• In a Yahoo! message board post, "madinpok" responds to this comment from a retiree: Maybe I don't understand IBM's position... I am sure that financial folks at IBM would be happy not to pay a penny toward my health care costs whether I'm 65 or not. However, I assumed they are obligated in some way to do so. I would be interested to know what exactly is the obligation or if they can simply turn their back and let us walk the plank. Full excerpt: Unfortunately, IBM has no legal obligation whatsoever to provide any medical coverage to retirees of any age. So yes, they can turn their backs and provide nothing if they choose to do so. While IBM once provided the same level of coverage that employees received for the rest of your life at no cost, they no longer do that. Over the years, they have been providing less and less medical coverage to retirees. New employees coming into IBM will get absolutely nothing in medical benefits when they retire (if they last that long).
  • Raleigh News & Observer: Employer as shape-shifter. IBM's layoffs follow bulking up to 329,000 last year. Excerpts: Following IBM's employment patterns could give you whiplash. A year ago, the company -- one of the Triangle's biggest employers -- touted aggressive hiring plans. It said it would hire 15,000 workers in 2004 to take its worldwide work force to the highest level in 13 years. It ended the year with 329,000 employees. Now, it's in the midst of laying off as many as 13,000 of them. The company is reducing its staff to improve decision making and lower expenses. In the Triangle, IBM laid off 300 within the past two weeks. Its Triangle payroll, because of layoffs and other actions, is the lowest in a decade.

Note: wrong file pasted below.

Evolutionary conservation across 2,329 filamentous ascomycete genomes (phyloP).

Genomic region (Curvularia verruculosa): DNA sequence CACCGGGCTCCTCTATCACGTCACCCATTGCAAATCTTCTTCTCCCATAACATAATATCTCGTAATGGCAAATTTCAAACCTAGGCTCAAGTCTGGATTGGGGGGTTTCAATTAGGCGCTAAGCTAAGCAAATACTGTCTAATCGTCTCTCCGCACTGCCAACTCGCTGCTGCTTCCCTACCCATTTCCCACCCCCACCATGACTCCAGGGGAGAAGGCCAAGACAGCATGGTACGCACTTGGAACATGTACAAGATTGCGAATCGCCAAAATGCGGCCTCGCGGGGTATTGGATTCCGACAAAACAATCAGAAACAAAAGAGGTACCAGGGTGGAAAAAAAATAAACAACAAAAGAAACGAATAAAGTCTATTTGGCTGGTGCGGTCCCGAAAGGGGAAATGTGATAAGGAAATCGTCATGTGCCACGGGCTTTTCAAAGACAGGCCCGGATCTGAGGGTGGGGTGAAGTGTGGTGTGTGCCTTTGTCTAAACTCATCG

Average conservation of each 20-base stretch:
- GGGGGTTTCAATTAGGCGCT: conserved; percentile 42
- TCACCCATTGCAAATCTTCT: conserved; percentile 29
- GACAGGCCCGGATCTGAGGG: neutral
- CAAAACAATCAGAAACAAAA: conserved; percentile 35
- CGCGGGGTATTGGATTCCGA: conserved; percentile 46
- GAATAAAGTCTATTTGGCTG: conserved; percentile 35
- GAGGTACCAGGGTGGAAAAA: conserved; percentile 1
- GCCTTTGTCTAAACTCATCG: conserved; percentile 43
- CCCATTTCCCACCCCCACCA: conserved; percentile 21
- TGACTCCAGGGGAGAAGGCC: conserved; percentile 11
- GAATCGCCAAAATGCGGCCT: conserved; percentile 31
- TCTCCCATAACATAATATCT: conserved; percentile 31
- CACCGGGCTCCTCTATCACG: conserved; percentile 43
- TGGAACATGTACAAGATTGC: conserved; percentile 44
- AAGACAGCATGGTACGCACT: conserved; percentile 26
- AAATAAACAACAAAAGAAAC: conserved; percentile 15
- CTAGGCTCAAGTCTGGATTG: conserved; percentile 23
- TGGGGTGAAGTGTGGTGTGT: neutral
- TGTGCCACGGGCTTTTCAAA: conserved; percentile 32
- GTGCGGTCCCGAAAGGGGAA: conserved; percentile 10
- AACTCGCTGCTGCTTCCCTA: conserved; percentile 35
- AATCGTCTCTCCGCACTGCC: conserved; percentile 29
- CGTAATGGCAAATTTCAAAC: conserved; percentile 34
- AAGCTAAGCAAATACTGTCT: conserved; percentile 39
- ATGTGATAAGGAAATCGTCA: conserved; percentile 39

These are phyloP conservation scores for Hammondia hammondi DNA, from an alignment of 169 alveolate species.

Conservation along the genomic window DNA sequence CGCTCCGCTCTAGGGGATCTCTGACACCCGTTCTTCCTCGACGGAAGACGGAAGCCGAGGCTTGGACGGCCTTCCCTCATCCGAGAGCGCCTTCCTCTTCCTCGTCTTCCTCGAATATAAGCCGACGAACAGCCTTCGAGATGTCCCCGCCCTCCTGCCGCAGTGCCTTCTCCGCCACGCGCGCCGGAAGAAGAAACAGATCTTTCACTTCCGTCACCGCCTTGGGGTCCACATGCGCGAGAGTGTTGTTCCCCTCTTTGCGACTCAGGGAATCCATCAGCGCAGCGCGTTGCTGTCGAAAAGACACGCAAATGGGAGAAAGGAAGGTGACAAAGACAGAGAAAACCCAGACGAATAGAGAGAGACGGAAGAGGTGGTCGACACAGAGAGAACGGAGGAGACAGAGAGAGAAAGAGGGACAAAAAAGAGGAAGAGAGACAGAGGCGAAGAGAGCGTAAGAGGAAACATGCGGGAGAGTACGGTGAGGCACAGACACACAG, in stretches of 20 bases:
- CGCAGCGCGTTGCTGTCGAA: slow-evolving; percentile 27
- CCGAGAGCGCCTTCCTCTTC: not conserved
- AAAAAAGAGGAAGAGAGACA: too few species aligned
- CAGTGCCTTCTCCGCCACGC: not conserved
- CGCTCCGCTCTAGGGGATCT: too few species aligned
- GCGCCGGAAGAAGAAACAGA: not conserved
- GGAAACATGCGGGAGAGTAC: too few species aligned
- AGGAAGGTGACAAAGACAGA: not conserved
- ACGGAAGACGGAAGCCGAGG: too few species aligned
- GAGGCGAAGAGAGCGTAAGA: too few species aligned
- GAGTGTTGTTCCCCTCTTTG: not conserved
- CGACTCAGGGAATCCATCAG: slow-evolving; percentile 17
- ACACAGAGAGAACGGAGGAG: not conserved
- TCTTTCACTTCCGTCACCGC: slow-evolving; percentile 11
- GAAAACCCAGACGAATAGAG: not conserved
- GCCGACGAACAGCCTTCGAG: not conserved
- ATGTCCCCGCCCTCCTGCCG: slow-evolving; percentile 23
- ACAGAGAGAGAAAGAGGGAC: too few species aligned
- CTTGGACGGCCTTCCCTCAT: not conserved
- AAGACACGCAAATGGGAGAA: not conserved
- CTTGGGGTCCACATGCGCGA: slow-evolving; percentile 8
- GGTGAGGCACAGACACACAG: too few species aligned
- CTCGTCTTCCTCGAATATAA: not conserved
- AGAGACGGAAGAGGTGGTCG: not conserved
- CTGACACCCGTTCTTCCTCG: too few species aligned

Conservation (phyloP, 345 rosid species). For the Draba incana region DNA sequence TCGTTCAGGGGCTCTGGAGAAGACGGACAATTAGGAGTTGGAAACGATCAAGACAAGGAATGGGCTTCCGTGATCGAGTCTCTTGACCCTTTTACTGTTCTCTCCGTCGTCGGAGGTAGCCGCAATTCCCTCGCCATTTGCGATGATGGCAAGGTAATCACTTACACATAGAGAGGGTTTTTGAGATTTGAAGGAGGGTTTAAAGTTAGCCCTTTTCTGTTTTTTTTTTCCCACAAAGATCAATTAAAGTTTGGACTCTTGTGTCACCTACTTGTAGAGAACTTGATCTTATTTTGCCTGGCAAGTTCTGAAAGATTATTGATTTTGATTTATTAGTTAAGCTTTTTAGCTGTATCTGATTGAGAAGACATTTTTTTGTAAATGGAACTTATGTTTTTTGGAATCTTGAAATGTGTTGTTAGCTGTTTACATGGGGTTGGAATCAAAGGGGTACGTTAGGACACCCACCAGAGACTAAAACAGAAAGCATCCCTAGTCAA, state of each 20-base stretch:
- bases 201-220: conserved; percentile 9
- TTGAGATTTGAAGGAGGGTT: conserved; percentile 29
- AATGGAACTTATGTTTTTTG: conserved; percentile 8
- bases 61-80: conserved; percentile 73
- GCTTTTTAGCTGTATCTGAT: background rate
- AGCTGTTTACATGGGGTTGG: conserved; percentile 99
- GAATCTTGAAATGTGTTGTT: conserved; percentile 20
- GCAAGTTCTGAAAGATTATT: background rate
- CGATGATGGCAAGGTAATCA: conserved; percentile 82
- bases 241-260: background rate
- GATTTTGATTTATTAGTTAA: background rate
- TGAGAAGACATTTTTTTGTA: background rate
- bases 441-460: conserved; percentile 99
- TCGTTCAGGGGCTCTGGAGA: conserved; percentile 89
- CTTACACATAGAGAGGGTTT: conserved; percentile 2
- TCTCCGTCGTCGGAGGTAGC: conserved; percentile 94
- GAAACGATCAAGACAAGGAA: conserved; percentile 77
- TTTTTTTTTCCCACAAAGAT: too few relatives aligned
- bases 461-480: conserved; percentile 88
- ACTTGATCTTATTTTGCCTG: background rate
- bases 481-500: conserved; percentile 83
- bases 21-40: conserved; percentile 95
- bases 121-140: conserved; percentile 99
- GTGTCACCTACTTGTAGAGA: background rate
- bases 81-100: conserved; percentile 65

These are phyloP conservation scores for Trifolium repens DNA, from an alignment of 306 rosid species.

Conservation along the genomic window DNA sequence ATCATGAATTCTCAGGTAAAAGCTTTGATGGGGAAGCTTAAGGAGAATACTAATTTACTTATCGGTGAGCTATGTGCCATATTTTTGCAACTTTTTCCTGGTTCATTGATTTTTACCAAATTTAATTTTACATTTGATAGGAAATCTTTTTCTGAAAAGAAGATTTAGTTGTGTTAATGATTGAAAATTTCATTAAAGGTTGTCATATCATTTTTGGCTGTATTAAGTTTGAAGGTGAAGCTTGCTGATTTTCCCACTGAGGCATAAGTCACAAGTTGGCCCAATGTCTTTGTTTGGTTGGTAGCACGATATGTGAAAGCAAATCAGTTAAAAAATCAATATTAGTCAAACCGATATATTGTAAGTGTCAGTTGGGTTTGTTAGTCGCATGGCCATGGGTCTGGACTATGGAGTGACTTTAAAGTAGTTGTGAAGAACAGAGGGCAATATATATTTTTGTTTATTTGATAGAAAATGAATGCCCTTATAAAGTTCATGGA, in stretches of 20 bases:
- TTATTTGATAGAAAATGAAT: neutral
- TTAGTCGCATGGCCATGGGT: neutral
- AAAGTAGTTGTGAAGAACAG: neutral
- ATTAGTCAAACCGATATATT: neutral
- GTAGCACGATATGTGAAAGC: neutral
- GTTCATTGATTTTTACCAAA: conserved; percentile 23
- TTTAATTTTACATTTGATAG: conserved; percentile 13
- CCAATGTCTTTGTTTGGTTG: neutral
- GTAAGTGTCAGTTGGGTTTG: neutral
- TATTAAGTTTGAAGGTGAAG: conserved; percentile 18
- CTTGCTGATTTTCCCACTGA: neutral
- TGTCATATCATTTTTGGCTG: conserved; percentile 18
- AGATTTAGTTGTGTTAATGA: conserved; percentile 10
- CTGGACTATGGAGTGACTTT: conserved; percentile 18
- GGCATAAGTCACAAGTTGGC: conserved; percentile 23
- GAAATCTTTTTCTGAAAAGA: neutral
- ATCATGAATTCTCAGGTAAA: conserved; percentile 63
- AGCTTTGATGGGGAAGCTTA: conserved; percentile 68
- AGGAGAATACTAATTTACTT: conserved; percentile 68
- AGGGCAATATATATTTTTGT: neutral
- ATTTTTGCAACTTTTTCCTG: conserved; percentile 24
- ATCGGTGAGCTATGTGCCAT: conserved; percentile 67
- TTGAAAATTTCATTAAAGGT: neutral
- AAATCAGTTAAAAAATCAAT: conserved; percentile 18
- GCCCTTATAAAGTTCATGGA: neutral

• Washington Post: Human Toll of a Pension Default. By Dale Russakoff. Excerpts: "Like Enron, workers' lives and retirements have been ruined," Sen. Charles E. Grassley (R-Iowa) said last week. "But unfortunately, this time it's perfectly legal." In e-mails to Miller that his staff is posting online, and in interviews, United retirees recounted stories of job-hunting in their sixties and seventies, facing medical costs they no longer can afford, uprooting families to move to lower-cost communities, selling dream retirement homes and losing money they had counted on to support elderly parents. [...]
    PBGC Executive Director Bradley D. Belt said in an interview that United is only the latest -- and largest -- illustration of what ails the federal pension protection system: It allows companies to drastically underfund pensions, and even to disguise the problem. Defaults have so escalated in troubled sectors of the economy, Belt said, that the PBGC now is on the hook for $450 billion in pension obligations, compared with $50 billion only three or four years ago. In three years, it has gone from having a $7 billion surplus to a $23 billion deficit. Without changes to the 30-year-old pension protection system, he said, the PBGC could itself become insolvent.
  • Excite: IBM Opens Fifth Software Center in India. Excerpt: IBM Corp. on Tuesday opened its fifth software development center in India and announced plans to hire 1,000 programmers in the new center by the end of 2005. "We are very excited by the skills and talents and the productivity that come from our team in India," Frank Kern, IBM's vice president for Asia-Pacific said, inaugurating the center in the southern Indian city of Hyderabad.